• Ferguson v. Ferguson, No. 92-CA-00058
    • United States
    • United States State Supreme Court of Mississippi
    • July 7, 1994
    ...the parties." Brown v. Brown, 574 So.2d 688, 690 (Miss.1990); Brendel v. Brendel, 566 So.2d 1269, 1273 (Miss.1990); Jones v. Jones, 532 So.2d 574, 580-581 (Miss.1988); Clark v. Clark, 293 So.2d 447, 450 (Miss.1974). With this opinion, this Court adopts guidelines for application of the......
  • Brooks v. Brooks, No. 92-CA-01197-SCT
    • United States
    • United States State Supreme Court of Mississippi
    • March 30, 1995
    ...state of title. Hemsley v. Hemsley, 639 So.2d 909, 913 (Miss.1994); Johnson v. Johnson, 550 So.2d 416, 420 (Miss.1989); Jones v. Jones, 532 So.2d 574, 579-81 At trial, Jane submitted a statement of her anticipated monthly expenses. There, she claimed that she would need $8,356.50 per month ......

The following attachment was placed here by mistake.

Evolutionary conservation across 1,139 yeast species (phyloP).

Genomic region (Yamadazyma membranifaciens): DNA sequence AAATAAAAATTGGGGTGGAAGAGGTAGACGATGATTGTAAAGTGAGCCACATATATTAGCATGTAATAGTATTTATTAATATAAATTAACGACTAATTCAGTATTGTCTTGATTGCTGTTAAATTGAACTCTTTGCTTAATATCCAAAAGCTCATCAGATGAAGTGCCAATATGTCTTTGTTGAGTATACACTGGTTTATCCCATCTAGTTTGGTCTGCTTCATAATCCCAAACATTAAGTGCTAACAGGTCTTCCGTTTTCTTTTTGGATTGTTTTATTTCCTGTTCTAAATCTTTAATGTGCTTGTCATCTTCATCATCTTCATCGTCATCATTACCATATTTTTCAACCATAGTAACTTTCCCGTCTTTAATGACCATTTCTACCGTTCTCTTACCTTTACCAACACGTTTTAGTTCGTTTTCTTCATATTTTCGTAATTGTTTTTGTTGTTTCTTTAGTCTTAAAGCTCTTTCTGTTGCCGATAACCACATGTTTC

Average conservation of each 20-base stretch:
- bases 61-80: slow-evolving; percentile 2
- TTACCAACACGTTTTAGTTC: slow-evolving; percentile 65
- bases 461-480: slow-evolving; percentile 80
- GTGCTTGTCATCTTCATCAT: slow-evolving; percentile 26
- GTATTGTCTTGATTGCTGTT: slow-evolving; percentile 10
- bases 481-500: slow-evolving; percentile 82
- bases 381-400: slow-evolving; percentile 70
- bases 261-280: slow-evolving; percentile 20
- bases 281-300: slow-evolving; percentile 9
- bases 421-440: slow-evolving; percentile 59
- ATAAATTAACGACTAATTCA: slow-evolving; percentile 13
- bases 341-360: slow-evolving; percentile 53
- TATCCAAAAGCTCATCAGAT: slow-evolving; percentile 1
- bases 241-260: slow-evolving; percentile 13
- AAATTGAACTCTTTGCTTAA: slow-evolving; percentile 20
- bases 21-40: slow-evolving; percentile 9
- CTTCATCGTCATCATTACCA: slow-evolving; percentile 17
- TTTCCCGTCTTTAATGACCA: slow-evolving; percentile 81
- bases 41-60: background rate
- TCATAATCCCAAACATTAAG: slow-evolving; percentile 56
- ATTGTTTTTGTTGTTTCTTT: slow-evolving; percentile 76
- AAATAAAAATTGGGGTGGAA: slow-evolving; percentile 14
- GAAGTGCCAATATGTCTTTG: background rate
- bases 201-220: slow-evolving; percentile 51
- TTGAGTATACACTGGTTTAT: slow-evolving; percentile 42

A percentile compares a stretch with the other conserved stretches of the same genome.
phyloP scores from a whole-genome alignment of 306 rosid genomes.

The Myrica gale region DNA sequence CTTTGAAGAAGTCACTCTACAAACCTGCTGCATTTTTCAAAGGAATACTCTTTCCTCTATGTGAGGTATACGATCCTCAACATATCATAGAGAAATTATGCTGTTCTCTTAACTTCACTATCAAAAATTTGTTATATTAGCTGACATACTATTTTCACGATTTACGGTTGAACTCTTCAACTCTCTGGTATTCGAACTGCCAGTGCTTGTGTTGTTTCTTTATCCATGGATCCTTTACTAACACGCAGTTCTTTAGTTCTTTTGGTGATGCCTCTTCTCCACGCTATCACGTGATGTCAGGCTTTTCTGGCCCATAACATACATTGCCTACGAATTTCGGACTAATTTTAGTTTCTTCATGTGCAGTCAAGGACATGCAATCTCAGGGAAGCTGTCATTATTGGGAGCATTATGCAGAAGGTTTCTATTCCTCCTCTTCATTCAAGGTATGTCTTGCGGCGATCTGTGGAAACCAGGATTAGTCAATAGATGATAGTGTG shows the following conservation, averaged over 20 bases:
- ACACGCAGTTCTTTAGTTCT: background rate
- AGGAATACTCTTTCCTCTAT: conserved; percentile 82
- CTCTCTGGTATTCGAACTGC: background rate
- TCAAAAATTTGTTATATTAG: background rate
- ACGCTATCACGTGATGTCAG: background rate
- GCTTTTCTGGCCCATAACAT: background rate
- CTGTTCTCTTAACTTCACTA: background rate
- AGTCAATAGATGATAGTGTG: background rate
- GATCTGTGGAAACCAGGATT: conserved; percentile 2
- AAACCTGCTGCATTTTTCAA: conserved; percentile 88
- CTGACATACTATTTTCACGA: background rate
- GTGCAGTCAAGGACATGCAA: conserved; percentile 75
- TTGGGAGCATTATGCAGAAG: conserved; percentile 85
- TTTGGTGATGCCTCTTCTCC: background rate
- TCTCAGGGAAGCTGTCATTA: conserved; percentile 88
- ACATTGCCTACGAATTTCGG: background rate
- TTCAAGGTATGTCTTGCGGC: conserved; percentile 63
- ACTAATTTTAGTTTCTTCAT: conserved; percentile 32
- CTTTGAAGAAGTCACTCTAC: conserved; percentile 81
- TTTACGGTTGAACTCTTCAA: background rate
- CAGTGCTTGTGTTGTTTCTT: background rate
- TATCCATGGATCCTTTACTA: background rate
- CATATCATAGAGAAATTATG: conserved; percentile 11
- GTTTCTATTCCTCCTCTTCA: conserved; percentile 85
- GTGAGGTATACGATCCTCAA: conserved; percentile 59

• Tilley v. Tilley, No. 91-CA-467
    • United States
    • United States State Supreme Court of Mississippi
    • December 10, 1992
    ...643, 165 So. 414 (1936). 4 Jenkins v. Jenkins, 278 So.2d 446 (Miss.1973); Clark v. Clark, 293 So.2d 447, 449 (Miss.1974); Jones v. Jones, 532 So.2d 574 5 Richard complains of being tired, and Joyce complains of "health problems" from a car accident. She didn't elaborate or say how......
  • Request a trial to view additional results
64 cases
  • Retzer v. Retzer, No. 89-CA-0589
    • United States
    • United States State Supreme Court of Mississippi
    • December 12, 1990
    ...assistance to him in his business or profession he would not have accumulated such wealth, an excellent example being Jones v. Jones, 532 So.2d 574 (Miss.1988). The second factor, as first stated in Jenkins, supra, was in being a dutiful, faithful In Clark and thereafter in Reeves v. Reeves......